Although incapable of feeling now for others, she is keenly alive to what affects herself. She repines at the neglect and indifference she experiences from her husband, and at the want of affection towards her in her children, yet acknowledging she has sacrificed nothing for them; that to her they are indebted for no care in infancy, nor for instruction or example in their riper years. Now they are in their turn deficient in duty, and though their conduct may fill her with anguish, she can scarcely claim a right to complain. Perhaps her health is undermined; late hours, with spirits constantly over-excited, having assisted to exhaust her frame. Her existence may not be long protracted, and she will pass from this stage to another unlamented; and having left behind her no memorial of good, the remembrance of all relating personally to her will fade away, long before her remains are mouldered and mingled with the dust. Suppose her to be permitted to enter the vale of years; long life would be to her only a prolongation of misery. Old

age brings evils to the good as well as to the bad; but the former finds an antidote in the reminiscence of a well spent life, and in the cheering hopes and prospects of futurity. But the latter can draw no such solace. Moral evils she has herself added to those to which, as flesh, she is heir; and, therefore, her continuance in life must be joyless and undesirable. If she look back, she beholds almost a desolate waste; few virtuous resolutions made, and still fewer virtuous actions performed; if she look forward, her view is gloomy, and portentous.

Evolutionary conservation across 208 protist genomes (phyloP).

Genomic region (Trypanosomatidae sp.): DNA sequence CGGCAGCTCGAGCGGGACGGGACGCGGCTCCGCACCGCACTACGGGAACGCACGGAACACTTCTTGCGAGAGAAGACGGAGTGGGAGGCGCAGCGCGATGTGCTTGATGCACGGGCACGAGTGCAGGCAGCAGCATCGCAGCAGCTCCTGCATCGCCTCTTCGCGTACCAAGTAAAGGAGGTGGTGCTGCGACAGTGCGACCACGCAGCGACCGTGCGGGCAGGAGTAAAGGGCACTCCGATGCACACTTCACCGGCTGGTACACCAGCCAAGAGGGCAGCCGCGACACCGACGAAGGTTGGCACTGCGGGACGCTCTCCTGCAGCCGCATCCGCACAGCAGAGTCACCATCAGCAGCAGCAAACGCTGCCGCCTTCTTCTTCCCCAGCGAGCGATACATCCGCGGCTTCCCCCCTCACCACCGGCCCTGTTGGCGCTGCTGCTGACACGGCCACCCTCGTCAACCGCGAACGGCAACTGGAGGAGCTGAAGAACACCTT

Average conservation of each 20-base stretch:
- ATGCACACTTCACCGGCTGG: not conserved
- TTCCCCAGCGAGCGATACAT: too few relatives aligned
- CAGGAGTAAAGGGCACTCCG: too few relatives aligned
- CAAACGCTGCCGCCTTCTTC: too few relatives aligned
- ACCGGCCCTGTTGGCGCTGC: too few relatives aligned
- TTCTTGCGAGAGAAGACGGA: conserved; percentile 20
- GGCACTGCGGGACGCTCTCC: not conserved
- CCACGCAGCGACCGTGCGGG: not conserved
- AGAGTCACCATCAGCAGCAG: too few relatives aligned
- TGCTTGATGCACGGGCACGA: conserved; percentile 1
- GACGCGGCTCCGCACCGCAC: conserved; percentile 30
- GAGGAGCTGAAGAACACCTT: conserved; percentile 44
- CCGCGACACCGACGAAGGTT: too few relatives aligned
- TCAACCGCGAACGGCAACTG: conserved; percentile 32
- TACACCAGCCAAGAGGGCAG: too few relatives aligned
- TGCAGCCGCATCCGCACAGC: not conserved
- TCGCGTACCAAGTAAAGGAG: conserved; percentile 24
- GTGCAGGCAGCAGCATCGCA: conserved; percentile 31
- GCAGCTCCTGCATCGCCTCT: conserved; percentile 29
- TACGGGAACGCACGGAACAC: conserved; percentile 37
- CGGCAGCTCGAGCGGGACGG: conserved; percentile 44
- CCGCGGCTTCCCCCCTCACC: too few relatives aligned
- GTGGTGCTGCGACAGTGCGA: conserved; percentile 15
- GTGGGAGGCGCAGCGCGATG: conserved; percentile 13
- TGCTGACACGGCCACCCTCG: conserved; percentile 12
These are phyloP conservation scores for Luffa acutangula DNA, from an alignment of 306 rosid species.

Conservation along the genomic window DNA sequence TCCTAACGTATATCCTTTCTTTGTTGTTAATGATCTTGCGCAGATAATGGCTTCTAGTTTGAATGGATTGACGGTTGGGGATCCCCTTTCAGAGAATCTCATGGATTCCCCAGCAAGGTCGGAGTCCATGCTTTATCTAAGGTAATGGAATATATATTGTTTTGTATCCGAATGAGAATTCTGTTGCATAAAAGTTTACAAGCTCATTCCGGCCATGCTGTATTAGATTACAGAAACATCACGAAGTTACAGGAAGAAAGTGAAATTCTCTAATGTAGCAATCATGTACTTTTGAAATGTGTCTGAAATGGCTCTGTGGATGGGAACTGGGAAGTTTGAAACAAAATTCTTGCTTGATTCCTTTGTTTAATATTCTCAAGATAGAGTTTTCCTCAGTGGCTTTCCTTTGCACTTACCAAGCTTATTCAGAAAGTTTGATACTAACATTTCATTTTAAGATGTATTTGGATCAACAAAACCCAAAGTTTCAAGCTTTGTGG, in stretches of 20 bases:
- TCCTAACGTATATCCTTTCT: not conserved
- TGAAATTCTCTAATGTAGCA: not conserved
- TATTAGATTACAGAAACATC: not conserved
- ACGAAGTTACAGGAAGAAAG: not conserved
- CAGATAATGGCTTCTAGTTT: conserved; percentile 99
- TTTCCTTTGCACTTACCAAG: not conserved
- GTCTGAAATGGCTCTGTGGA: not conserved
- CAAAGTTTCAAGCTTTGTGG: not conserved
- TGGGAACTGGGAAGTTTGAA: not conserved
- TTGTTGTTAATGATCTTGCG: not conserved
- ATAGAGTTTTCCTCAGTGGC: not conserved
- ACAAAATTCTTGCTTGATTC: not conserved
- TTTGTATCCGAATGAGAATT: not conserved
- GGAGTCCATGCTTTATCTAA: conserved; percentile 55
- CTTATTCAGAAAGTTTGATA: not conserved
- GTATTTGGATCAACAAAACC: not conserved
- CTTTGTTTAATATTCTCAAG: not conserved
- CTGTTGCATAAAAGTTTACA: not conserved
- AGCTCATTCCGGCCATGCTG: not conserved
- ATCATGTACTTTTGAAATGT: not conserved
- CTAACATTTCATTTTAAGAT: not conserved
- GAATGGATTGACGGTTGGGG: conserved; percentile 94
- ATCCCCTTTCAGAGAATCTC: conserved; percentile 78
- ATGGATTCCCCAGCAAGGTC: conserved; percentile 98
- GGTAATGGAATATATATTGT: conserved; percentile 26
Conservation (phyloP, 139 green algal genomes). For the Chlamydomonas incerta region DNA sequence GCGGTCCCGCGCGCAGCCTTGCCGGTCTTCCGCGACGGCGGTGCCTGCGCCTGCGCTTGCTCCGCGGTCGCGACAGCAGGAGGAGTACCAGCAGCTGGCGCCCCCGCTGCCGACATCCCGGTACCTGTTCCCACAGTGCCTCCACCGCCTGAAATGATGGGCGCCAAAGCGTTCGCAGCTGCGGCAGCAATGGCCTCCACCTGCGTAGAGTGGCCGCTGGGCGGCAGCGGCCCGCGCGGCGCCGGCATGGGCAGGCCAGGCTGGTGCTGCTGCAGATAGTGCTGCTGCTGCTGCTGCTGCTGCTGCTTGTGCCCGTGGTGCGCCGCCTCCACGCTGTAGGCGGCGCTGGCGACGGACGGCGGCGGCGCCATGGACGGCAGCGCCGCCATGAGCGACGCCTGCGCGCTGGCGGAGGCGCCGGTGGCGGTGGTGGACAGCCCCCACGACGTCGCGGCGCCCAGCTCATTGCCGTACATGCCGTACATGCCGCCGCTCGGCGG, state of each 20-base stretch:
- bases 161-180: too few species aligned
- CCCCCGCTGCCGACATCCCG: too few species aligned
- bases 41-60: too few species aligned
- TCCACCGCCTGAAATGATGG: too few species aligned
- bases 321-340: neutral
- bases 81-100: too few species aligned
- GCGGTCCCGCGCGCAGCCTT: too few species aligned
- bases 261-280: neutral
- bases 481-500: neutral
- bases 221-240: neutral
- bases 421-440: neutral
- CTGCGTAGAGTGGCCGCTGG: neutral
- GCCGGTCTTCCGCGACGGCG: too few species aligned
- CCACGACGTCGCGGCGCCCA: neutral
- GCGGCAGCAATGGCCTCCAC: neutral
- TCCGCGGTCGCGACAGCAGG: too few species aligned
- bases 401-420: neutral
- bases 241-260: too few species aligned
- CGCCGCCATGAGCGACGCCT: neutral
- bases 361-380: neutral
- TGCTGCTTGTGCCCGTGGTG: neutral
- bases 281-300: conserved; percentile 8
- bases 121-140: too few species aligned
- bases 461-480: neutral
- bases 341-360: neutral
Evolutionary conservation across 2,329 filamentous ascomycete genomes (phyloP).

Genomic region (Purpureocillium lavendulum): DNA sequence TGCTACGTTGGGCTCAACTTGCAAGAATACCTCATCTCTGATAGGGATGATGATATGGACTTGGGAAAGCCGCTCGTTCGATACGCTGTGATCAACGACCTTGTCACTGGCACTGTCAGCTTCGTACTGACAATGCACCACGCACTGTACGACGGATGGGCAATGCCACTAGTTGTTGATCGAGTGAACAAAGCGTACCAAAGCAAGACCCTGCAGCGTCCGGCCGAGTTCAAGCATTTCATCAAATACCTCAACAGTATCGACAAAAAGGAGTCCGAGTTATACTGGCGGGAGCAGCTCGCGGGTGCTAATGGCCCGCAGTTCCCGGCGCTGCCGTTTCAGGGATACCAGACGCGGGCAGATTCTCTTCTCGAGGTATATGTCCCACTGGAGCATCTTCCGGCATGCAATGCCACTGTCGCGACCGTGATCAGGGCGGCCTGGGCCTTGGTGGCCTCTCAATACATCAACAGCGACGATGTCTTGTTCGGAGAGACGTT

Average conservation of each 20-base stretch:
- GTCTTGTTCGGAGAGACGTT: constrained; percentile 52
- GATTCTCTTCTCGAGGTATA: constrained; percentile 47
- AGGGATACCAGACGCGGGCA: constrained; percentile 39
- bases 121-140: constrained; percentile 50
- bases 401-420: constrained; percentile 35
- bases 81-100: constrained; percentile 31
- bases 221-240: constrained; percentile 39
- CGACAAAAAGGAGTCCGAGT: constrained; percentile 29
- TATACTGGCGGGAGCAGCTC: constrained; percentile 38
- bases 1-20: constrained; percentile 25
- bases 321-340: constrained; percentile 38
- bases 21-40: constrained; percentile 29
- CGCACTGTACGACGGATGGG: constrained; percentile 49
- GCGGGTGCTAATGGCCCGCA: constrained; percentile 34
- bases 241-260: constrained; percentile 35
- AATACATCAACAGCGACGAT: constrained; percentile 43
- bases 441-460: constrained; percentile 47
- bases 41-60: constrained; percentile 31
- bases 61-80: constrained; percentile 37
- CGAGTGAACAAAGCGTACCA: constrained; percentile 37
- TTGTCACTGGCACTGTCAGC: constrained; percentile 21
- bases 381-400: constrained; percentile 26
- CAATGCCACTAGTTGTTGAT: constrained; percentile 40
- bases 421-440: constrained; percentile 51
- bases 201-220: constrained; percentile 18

Those who remember the history of the celebrated Duchess of, will remark, in it, an illustration of the picture I have attempted to draw. Married early in life, and to a man to whom ambition, not affection, united her, that distinguished comet in the sphere of fashion ran a course marked by notoriety, and by the luxuriance of pleasure, but not of happiness. She set out, in her career, with a resolution to be the first object of attention in the gay world, and distinction was her being's end, object, aim. Nor would this have been reprehensible, had the eminence to which she aspired been attainable only by virtuous actions, or by the exercise of intellectual endowments; unhappily the prize she coveted was open to the frivolous, the dissipated, and the vain. If we may judge of the importance of a race, by the competitors who engage in it, what shall we say of the candidate for fashionable celebrity, which is the most readily gained by the most ridiculous and contemptible of mankind? The lady to whom I allude could not be ranked among either of these classes, if her mental powers